Funding approved for Infrastructure Rebuild Stage One
Waipapa Marae Trust has been awarded funding of $733,224.00 for Stage One of the Infrastructure Rebuild due to start at the end of next month.
Trust chair, Cathy Holland says funders noted our successful funding application ensures Waipapa marae will be safe and comfortable, contributing to the well-being of iwi, hapū and whānau.
“I’d like to acknowledge our funders Oranga Marae at Te Puni Kōkiri and Lenadeen Simpson, DIA for the faith and confidence they have put in our trustees because we have to administer these funds and be accountable for every cent we spend. Furthermore, this is the second time the Department of Internal Affairs and Oranga Marae have recognised our marae trust in a short space of time with our successful funding request in 2018 for the build of the wharekai, Te Maru o Hikairo. This is a huge achievement for the Waipapa Marae Trust and I’ll like to thank our trustees for the long hours they have put in to make this happen,” Cath says.
Stage One of the Infrastructure Rebuild includes the installation of Fire Alarms and Water Sprinklers in Taku Hiahia in the event of fire. Permanent tanks will be connected to the water sprinklers in the wharenui. This will allow us to sleep more than 40 people a night in step with our Marae Insurance. Stage One also includes new toilets and showers for Taku Hiahia to accommodate our tūroro with disabilities. The other major part of this rebuild is to install a new drainage and sewerage system for the marae under the carpark behind Ngā Taiwhakarongorua. Finally, a retainer wall is planned for the bank behind Taku Hiahia.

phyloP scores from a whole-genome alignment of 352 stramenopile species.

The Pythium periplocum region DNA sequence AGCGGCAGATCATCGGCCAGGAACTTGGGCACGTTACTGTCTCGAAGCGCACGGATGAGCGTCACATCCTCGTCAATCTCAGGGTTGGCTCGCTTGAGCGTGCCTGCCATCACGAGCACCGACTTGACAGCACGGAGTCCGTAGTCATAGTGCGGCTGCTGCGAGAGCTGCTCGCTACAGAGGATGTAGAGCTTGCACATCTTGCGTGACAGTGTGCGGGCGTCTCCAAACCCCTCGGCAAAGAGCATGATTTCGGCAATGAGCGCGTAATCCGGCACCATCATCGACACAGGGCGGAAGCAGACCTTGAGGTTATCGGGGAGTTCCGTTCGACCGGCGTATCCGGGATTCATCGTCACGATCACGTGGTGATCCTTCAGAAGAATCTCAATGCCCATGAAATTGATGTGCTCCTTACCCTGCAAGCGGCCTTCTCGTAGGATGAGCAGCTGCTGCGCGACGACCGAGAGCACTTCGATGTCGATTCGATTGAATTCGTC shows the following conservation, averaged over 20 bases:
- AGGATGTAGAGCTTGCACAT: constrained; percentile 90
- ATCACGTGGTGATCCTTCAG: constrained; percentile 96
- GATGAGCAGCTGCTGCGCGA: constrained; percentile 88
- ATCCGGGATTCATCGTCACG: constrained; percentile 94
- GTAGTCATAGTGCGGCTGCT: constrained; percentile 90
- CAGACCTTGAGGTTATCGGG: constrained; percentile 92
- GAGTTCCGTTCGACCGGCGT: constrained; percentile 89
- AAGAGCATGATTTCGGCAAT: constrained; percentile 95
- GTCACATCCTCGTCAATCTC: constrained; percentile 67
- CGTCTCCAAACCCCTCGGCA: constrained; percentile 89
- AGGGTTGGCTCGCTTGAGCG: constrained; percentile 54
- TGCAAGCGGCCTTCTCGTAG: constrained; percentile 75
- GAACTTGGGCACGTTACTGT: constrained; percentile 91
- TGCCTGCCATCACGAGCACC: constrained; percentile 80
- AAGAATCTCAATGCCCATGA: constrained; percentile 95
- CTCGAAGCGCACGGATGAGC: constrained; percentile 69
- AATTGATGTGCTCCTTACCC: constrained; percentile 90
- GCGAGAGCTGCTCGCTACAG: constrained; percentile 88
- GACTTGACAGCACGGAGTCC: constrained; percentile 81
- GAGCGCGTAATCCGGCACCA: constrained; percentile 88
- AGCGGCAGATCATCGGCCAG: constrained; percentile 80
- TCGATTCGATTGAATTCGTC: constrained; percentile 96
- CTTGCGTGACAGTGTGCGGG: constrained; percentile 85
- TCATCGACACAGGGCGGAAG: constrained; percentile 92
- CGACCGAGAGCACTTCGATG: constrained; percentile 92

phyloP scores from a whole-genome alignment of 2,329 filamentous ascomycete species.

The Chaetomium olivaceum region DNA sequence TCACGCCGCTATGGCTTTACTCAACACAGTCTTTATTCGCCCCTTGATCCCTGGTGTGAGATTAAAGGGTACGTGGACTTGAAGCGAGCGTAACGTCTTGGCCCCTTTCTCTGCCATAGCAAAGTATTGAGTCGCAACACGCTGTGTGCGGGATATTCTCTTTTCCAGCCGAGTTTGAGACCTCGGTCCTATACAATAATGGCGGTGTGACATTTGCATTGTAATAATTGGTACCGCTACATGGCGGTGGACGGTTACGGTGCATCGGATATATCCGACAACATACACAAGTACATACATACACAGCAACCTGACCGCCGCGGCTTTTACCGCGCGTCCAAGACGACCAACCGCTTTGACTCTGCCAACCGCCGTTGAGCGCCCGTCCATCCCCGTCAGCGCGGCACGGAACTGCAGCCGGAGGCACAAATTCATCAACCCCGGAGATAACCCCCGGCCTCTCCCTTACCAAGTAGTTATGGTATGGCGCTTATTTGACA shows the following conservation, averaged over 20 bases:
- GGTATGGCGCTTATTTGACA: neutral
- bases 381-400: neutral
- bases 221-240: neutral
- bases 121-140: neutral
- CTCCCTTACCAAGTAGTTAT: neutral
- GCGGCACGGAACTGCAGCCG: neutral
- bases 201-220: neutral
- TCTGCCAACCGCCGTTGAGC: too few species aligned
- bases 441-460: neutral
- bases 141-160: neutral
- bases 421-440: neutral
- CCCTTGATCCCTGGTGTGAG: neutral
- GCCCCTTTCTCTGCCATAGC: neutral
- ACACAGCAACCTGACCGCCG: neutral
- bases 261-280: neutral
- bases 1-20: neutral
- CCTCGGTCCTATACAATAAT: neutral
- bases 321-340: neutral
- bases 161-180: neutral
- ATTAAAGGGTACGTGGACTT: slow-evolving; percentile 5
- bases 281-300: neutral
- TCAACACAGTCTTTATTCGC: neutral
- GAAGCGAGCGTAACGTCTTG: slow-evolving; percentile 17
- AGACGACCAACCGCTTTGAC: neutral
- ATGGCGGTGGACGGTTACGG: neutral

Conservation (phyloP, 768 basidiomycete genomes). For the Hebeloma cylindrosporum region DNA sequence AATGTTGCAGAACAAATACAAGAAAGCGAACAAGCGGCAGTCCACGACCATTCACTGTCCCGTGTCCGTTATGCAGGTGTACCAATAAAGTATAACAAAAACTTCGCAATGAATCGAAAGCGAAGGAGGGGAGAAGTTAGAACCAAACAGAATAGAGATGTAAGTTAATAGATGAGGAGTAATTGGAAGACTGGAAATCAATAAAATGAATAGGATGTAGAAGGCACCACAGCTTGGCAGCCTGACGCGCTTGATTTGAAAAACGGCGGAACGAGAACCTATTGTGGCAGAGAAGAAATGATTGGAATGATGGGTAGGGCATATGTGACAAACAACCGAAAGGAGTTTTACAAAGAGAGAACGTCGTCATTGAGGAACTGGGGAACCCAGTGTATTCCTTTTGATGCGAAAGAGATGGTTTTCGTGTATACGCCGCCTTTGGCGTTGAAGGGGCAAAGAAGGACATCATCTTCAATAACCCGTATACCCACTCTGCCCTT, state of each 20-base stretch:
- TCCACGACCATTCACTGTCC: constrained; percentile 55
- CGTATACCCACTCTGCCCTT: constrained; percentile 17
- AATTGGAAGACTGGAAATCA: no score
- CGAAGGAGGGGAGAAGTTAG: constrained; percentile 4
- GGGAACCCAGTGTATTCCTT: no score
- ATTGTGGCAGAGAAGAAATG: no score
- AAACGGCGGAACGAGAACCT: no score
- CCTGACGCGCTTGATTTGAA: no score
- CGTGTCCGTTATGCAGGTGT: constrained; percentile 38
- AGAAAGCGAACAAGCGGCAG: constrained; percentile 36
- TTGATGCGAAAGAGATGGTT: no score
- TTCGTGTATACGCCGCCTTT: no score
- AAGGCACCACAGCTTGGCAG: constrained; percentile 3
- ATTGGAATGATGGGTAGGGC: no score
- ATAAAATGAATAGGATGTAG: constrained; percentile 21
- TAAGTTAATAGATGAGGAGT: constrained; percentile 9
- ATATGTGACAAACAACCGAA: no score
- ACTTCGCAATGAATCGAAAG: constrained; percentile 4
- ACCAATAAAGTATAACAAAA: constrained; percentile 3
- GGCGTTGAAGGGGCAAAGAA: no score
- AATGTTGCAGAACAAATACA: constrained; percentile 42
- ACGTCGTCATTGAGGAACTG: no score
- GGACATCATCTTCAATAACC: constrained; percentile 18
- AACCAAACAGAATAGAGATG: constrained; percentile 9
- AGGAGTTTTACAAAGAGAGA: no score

Cath says she’ll be contacting our architects immediately to give them the green light to get our tradies on the job as laid out in the Feasibility Plans.
“We’ll be able to keep right on schedule to start the Infrastructure Rebuild, Stage One at the end of July. All going well, we should be on target to open our marae for Poukai 2022,” she says.
Cath says the trust has been well aware of the huge ask this has been for our marae beneficiaries but health and safety standards are paramount.
“On behalf of the trust, I want to take this opportunity to thank our marae beneficiaries who have put up with the marae being closed since COVID 19 hit these shores and it’s still coming at us. Wellington has just gone back to ALERT Level Two. And then the trust decided to keep the marae closed until we finished Stage One of the Infrastructure Rebuild. We’re nearly there, so please hang in with us until we bring our marae up to acceptable health and safety standards,” she says.
Looking to the immediate future, Cath says the trust will now move into shoring up funding for Stage 2 that will allow us to spruce up Ngā Taiwhakarongorua with new toilets and showers as well as a covered entrance from the wharenui to the ablution blocks.
“The plan is to get that underway after the poukai. In the meantime, we have the greenlight for Stage One so let’s get it done on time and on budget for the poukai!”